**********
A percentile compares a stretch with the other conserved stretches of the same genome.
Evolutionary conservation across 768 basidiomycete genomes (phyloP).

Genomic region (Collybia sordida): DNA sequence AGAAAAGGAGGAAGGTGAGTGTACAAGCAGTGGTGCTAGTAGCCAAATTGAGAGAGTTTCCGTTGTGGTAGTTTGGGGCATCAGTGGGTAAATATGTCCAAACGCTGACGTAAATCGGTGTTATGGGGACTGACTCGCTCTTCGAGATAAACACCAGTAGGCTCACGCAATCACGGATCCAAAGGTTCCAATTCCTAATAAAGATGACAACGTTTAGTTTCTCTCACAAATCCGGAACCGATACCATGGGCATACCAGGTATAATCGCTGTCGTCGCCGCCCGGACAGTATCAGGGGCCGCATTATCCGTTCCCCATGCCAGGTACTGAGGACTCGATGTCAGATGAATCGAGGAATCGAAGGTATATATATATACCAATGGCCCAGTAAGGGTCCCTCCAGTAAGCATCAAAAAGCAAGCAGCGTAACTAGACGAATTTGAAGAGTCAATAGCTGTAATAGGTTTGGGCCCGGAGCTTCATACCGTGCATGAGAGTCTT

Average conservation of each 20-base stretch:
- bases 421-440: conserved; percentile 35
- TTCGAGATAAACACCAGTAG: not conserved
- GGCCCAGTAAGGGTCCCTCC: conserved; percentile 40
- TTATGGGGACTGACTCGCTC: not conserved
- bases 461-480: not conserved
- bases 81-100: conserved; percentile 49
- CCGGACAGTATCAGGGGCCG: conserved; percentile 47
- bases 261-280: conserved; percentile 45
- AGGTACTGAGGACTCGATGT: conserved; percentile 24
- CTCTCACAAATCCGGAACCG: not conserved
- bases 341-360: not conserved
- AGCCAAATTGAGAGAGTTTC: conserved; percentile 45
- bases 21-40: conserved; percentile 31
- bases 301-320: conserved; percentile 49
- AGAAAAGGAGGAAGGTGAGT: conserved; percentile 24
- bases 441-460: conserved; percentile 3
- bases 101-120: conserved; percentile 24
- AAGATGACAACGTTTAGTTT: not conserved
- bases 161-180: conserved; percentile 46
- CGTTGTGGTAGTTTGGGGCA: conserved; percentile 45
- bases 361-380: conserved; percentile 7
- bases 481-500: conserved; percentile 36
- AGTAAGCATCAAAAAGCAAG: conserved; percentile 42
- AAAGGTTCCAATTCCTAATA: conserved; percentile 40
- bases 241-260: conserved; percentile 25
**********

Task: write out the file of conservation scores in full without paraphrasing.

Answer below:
A percentile compares a stretch with the other conserved stretches of the same genome.
Evolutionary conservation across 768 basidiomycete genomes (phyloP).

Genomic region (Collybia sordida): DNA sequence AGAAAAGGAGGAAGGTGAGTGTACAAGCAGTGGTGCTAGTAGCCAAATTGAGAGAGTTTCCGTTGTGGTAGTTTGGGGCATCAGTGGGTAAATATGTCCAAACGCTGACGTAAATCGGTGTTATGGGGACTGACTCGCTCTTCGAGATAAACACCAGTAGGCTCACGCAATCACGGATCCAAAGGTTCCAATTCCTAATAAAGATGACAACGTTTAGTTTCTCTCACAAATCCGGAACCGATACCATGGGCATACCAGGTATAATCGCTGTCGTCGCCGCCCGGACAGTATCAGGGGCCGCATTATCCGTTCCCCATGCCAGGTACTGAGGACTCGATGTCAGATGAATCGAGGAATCGAAGGTATATATATATACCAATGGCCCAGTAAGGGTCCCTCCAGTAAGCATCAAAAAGCAAGCAGCGTAACTAGACGAATTTGAAGAGTCAATAGCTGTAATAGGTTTGGGCCCGGAGCTTCATACCGTGCATGAGAGTCTT

Average conservation of each 20-base stretch:
- bases 421-440: conserved; percentile 35
- TTCGAGATAAACACCAGTAG: not conserved
- GGCCCAGTAAGGGTCCCTCC: conserved; percentile 40
- TTATGGGGACTGACTCGCTC: not conserved
- bases 461-480: not conserved
- bases 81-100: conserved; percentile 49
- CCGGACAGTATCAGGGGCCG: conserved; percentile 47
- bases 261-280: conserved; percentile 45
- AGGTACTGAGGACTCGATGT: conserved; percentile 24
- CTCTCACAAATCCGGAACCG: not conserved
- bases 341-360: not conserved
- AGCCAAATTGAGAGAGTTTC: conserved; percentile 45
- bases 21-40: conserved; percentile 31
- bases 301-320: conserved; percentile 49
- AGAAAAGGAGGAAGGTGAGT: conserved; percentile 24
- bases 441-460: conserved; percentile 3
- bases 101-120: conserved; percentile 24
- AAGATGACAACGTTTAGTTT: not conserved
- bases 161-180: conserved; percentile 46
- CGTTGTGGTAGTTTGGGGCA: conserved; percentile 45
- bases 361-380: conserved; percentile 7
- bases 481-500: conserved; percentile 36
- AGTAAGCATCAAAAAGCAAG: conserved; percentile 42
- AAAGGTTCCAATTCCTAATA: conserved; percentile 40
- bases 241-260: conserved; percentile 25